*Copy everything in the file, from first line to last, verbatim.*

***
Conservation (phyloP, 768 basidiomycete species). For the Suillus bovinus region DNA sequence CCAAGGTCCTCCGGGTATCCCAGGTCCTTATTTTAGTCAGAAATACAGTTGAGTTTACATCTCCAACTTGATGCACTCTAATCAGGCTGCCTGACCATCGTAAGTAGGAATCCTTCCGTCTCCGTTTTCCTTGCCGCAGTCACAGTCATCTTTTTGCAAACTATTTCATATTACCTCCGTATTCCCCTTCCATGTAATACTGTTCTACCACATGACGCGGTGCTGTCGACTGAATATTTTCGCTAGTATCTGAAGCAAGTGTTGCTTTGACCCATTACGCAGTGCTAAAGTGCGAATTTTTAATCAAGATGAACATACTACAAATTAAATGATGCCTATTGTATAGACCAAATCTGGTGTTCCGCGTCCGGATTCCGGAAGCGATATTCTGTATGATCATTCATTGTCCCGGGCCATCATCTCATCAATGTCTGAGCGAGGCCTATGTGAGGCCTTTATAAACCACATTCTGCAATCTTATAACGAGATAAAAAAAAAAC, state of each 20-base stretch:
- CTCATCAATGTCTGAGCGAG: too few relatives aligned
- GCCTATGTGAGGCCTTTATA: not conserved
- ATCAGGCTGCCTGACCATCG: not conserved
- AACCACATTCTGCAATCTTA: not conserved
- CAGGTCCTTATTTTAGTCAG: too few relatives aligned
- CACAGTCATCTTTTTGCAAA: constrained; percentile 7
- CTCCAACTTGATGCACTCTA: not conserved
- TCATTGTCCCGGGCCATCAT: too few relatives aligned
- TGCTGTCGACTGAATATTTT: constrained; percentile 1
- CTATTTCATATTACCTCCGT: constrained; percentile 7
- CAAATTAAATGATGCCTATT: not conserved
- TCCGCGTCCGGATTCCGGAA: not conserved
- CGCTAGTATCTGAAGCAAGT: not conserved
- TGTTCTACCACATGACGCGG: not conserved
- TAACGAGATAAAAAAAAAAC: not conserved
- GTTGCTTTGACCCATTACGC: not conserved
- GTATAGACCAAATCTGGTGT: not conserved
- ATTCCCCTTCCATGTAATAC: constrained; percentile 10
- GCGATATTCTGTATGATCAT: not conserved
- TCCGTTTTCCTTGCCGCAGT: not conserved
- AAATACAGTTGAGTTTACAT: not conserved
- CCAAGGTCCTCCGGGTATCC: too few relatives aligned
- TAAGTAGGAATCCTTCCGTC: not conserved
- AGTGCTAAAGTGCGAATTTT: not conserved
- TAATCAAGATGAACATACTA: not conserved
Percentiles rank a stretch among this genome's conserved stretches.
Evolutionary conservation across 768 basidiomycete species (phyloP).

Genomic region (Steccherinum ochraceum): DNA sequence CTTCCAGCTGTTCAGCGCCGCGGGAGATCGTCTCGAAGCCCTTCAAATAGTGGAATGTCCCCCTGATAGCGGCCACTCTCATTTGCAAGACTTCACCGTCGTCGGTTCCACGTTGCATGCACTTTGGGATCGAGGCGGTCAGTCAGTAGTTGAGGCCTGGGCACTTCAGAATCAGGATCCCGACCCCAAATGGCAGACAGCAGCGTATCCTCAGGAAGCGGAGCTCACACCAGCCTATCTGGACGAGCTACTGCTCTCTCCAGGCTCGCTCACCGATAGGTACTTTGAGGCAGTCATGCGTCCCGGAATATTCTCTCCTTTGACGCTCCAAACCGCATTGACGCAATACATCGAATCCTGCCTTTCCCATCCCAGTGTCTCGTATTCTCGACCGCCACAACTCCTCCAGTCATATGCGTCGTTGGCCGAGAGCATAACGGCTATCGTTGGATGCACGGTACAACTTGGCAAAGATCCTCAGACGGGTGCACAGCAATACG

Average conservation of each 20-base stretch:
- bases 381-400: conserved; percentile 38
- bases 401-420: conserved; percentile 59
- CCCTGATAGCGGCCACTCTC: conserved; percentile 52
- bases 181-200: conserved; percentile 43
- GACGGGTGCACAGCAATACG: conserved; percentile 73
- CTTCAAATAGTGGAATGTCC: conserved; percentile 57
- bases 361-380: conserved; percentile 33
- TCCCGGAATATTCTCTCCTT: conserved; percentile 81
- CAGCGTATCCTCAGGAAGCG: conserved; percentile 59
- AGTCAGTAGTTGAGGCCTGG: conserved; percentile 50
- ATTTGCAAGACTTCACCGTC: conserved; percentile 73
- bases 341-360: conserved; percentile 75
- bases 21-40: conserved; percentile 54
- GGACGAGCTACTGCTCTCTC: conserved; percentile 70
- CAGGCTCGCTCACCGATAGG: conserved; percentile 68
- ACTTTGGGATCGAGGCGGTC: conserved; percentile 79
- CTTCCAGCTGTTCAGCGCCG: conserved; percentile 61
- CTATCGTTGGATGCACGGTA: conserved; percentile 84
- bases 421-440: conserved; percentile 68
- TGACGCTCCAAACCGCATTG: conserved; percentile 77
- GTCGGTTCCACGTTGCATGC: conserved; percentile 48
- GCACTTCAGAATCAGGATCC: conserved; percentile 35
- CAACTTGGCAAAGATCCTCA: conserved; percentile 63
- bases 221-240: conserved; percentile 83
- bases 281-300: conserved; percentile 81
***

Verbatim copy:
Conservation (phyloP, 768 basidiomycete species). For the Suillus bovinus region DNA sequence CCAAGGTCCTCCGGGTATCCCAGGTCCTTATTTTAGTCAGAAATACAGTTGAGTTTACATCTCCAACTTGATGCACTCTAATCAGGCTGCCTGACCATCGTAAGTAGGAATCCTTCCGTCTCCGTTTTCCTTGCCGCAGTCACAGTCATCTTTTTGCAAACTATTTCATATTACCTCCGTATTCCCCTTCCATGTAATACTGTTCTACCACATGACGCGGTGCTGTCGACTGAATATTTTCGCTAGTATCTGAAGCAAGTGTTGCTTTGACCCATTACGCAGTGCTAAAGTGCGAATTTTTAATCAAGATGAACATACTACAAATTAAATGATGCCTATTGTATAGACCAAATCTGGTGTTCCGCGTCCGGATTCCGGAAGCGATATTCTGTATGATCATTCATTGTCCCGGGCCATCATCTCATCAATGTCTGAGCGAGGCCTATGTGAGGCCTTTATAAACCACATTCTGCAATCTTATAACGAGATAAAAAAAAAAC, state of each 20-base stretch:
- CTCATCAATGTCTGAGCGAG: too few relatives aligned
- GCCTATGTGAGGCCTTTATA: not conserved
- ATCAGGCTGCCTGACCATCG: not conserved
- AACCACATTCTGCAATCTTA: not conserved
- CAGGTCCTTATTTTAGTCAG: too few relatives aligned
- CACAGTCATCTTTTTGCAAA: constrained; percentile 7
- CTCCAACTTGATGCACTCTA: not conserved
- TCATTGTCCCGGGCCATCAT: too few relatives aligned
- TGCTGTCGACTGAATATTTT: constrained; percentile 1
- CTATTTCATATTACCTCCGT: constrained; percentile 7
- CAAATTAAATGATGCCTATT: not conserved
- TCCGCGTCCGGATTCCGGAA: not conserved
- CGCTAGTATCTGAAGCAAGT: not conserved
- TGTTCTACCACATGACGCGG: not conserved
- TAACGAGATAAAAAAAAAAC: not conserved
- GTTGCTTTGACCCATTACGC: not conserved
- GTATAGACCAAATCTGGTGT: not conserved
- ATTCCCCTTCCATGTAATAC: constrained; percentile 10
- GCGATATTCTGTATGATCAT: not conserved
- TCCGTTTTCCTTGCCGCAGT: not conserved
- AAATACAGTTGAGTTTACAT: not conserved
- CCAAGGTCCTCCGGGTATCC: too few relatives aligned
- TAAGTAGGAATCCTTCCGTC: not conserved
- AGTGCTAAAGTGCGAATTTT: not conserved
- TAATCAAGATGAACATACTA: not conserved
Percentiles rank a stretch among this genome's conserved stretches.
Evolutionary conservation across 768 basidiomycete species (phyloP).

Genomic region (Steccherinum ochraceum): DNA sequence CTTCCAGCTGTTCAGCGCCGCGGGAGATCGTCTCGAAGCCCTTCAAATAGTGGAATGTCCCCCTGATAGCGGCCACTCTCATTTGCAAGACTTCACCGTCGTCGGTTCCACGTTGCATGCACTTTGGGATCGAGGCGGTCAGTCAGTAGTTGAGGCCTGGGCACTTCAGAATCAGGATCCCGACCCCAAATGGCAGACAGCAGCGTATCCTCAGGAAGCGGAGCTCACACCAGCCTATCTGGACGAGCTACTGCTCTCTCCAGGCTCGCTCACCGATAGGTACTTTGAGGCAGTCATGCGTCCCGGAATATTCTCTCCTTTGACGCTCCAAACCGCATTGACGCAATACATCGAATCCTGCCTTTCCCATCCCAGTGTCTCGTATTCTCGACCGCCACAACTCCTCCAGTCATATGCGTCGTTGGCCGAGAGCATAACGGCTATCGTTGGATGCACGGTACAACTTGGCAAAGATCCTCAGACGGGTGCACAGCAATACG

Average conservation of each 20-base stretch:
- bases 381-400: conserved; percentile 38
- bases 401-420: conserved; percentile 59
- CCCTGATAGCGGCCACTCTC: conserved; percentile 52
- bases 181-200: conserved; percentile 43
- GACGGGTGCACAGCAATACG: conserved; percentile 73
- CTTCAAATAGTGGAATGTCC: conserved; percentile 57
- bases 361-380: conserved; percentile 33
- TCCCGGAATATTCTCTCCTT: conserved; percentile 81
- CAGCGTATCCTCAGGAAGCG: conserved; percentile 59
- AGTCAGTAGTTGAGGCCTGG: conserved; percentile 50
- ATTTGCAAGACTTCACCGTC: conserved; percentile 73
- bases 341-360: conserved; percentile 75
- bases 21-40: conserved; percentile 54
- GGACGAGCTACTGCTCTCTC: conserved; percentile 70
- CAGGCTCGCTCACCGATAGG: conserved; percentile 68
- ACTTTGGGATCGAGGCGGTC: conserved; percentile 79
- CTTCCAGCTGTTCAGCGCCG: conserved; percentile 61
- CTATCGTTGGATGCACGGTA: conserved; percentile 84
- bases 421-440: conserved; percentile 68
- TGACGCTCCAAACCGCATTG: conserved; percentile 77
- GTCGGTTCCACGTTGCATGC: conserved; percentile 48
- GCACTTCAGAATCAGGATCC: conserved; percentile 35
- CAACTTGGCAAAGATCCTCA: conserved; percentile 63
- bases 221-240: conserved; percentile 83
- bases 281-300: conserved; percentile 81